Warm, and getting warmer

New NASA data show just how quickly the climate is changing. What can we do now?

It is about time to panic.

According to the NASA data, we have just experienced the hottest 12-month period in more than 100 years, which means that the past 12 months have been the hottest in at least the past 1,000 years.

What does this mean? Well, if global temperatures continue to rise at the rate that they have risen for the past generation, then the world of 2100 will see a world 4.1 degrees Fahrenheit hotter than the world of the 1970s. New York will get the climate of Washington. Los Angeles will get the climate of Tijuana.

But global warming might accelerate, especially if China, India and other industrializing powers continue to increase the amount of carbon dioxide they pour out. Perhaps the world by 2100 will be 9 degrees hotter than the world of the 1970s. That would give Washington the climate of Miami and Los Angeles the climate of Cabo San Lucas.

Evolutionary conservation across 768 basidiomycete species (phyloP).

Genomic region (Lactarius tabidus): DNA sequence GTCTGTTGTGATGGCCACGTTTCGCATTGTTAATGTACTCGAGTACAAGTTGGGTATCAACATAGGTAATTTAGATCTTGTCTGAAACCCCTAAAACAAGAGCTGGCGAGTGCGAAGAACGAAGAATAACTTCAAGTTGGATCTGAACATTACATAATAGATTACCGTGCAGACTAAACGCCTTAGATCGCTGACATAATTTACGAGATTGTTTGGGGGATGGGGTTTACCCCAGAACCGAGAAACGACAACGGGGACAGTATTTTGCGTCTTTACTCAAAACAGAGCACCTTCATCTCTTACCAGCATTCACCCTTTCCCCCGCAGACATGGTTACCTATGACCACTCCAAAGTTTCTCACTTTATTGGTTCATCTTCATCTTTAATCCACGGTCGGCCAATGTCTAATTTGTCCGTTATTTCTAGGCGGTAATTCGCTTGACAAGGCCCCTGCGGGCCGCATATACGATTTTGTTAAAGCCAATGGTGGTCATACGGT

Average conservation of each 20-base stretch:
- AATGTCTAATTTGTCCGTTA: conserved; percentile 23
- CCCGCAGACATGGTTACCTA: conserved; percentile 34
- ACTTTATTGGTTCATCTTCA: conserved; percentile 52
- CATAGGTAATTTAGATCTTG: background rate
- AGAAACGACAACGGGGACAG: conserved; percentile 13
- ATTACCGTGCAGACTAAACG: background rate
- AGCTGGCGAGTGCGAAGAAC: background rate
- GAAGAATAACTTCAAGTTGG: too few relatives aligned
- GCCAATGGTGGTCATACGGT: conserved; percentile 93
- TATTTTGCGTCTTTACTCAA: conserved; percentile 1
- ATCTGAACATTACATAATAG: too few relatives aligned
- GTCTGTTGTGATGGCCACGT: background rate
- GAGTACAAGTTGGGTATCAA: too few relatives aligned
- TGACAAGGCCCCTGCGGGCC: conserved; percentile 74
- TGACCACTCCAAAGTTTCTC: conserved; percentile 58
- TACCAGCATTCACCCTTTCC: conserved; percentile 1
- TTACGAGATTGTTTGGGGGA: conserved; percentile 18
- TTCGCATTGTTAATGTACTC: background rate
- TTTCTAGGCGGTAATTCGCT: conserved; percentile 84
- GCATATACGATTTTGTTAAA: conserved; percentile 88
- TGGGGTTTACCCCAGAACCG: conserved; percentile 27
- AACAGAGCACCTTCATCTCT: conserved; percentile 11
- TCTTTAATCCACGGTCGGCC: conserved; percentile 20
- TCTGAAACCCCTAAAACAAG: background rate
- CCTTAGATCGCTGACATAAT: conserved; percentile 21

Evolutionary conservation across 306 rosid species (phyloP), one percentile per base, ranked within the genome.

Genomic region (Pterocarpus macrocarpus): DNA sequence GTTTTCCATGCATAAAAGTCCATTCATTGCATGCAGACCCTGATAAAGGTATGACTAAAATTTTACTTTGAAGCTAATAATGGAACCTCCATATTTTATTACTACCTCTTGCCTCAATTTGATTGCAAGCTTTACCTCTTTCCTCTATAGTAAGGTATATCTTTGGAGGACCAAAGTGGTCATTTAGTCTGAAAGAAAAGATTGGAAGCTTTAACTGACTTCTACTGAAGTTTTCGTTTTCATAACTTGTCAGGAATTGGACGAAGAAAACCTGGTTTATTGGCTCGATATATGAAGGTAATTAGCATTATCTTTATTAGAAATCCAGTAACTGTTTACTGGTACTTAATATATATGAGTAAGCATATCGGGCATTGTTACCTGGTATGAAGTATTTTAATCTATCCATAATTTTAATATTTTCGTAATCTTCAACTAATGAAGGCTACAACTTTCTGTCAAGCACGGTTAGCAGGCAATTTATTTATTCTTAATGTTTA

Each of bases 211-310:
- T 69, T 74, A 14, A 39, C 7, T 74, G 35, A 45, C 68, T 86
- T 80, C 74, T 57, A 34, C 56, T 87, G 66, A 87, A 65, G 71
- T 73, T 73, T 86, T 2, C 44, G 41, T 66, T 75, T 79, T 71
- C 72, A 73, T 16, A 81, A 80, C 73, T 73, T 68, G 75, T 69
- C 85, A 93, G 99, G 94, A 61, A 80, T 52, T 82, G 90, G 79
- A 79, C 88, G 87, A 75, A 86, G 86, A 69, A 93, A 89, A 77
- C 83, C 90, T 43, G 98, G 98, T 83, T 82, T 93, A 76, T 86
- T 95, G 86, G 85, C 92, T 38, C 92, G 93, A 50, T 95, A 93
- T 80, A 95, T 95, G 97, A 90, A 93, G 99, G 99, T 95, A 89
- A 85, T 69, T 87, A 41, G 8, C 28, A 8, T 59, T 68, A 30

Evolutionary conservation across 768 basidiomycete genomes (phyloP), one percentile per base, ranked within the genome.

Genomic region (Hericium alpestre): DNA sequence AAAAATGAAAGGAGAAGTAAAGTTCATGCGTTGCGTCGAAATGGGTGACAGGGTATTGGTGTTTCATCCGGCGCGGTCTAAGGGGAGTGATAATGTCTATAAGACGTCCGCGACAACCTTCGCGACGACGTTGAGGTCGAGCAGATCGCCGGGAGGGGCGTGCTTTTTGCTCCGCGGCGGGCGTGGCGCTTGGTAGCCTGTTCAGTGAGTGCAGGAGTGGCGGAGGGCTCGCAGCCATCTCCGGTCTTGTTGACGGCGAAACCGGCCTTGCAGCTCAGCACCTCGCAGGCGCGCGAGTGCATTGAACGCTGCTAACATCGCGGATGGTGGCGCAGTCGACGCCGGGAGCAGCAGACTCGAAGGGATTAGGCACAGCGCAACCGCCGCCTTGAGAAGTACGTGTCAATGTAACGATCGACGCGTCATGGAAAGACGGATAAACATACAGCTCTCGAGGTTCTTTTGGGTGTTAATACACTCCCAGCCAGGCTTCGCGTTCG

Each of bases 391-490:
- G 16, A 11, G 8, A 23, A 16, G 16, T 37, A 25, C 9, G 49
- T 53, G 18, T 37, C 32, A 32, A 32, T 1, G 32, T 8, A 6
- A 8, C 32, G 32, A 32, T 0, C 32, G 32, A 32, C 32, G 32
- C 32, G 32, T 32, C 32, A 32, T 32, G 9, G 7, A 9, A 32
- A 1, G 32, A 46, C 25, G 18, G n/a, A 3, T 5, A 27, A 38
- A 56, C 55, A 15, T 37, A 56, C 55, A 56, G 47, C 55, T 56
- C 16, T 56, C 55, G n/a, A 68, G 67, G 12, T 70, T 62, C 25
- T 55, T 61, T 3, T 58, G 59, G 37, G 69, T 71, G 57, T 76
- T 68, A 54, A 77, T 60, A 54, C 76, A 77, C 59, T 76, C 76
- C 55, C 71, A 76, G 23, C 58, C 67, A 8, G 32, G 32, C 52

And we might get lucky. We might learn that the climate is in fact immensely stable on the upside. Even though past ice ages have ended quickly with very rapid warming, perhaps there are factors in the Earth's biosphere that allow it to soak up excess carbon dioxide quickly, like a sponge, and perhaps the world of 2100 will not be much warmer than the world of today. Or perhaps we will discover magical new energy technologies that are actually cheaper than our current technologies and will be rapidly adopted without the governments of the world lifting a finger to take action.

But that is not the prudent way to bet. The prudent thing to do is to plan, and to hedge: to plan for the most likely case, and to hedge by taking precautions — insurance — against the worst case. The world was supposed to plan how to deal with our global warming future at Kyoto. And then the world was supposed to plan for how to deal with our global warming future at Copenhagen. It did not do so.

So what do we do now?